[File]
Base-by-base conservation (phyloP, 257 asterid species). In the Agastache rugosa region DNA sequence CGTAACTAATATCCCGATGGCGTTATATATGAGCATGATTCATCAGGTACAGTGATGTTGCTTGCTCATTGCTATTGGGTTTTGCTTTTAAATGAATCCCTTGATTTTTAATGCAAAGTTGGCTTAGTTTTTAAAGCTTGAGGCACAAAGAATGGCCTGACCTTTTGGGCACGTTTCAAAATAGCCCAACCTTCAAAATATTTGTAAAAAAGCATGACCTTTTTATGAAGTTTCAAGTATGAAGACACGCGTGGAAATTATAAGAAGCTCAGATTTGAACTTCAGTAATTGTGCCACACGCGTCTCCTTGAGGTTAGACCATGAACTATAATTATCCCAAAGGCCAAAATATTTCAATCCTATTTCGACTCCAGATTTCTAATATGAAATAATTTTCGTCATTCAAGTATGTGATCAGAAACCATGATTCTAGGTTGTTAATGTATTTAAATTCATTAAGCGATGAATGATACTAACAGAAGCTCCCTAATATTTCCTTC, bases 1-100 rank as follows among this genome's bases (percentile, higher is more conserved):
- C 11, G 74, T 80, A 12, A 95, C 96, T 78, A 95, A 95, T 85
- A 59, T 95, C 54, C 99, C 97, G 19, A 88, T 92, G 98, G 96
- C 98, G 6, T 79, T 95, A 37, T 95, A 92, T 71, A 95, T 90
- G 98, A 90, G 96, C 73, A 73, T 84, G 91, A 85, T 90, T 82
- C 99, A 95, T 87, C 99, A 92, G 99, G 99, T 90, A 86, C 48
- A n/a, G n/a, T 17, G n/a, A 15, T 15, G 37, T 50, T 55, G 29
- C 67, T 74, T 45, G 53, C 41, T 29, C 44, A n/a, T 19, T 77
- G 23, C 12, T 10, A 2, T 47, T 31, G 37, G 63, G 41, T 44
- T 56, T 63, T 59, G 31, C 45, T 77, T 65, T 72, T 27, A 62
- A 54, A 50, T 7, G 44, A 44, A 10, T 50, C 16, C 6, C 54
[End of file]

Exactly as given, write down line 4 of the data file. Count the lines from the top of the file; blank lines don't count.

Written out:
- C 98, G 6, T 79, T 95, A 37, T 95, A 92, T 71, A 95, T 90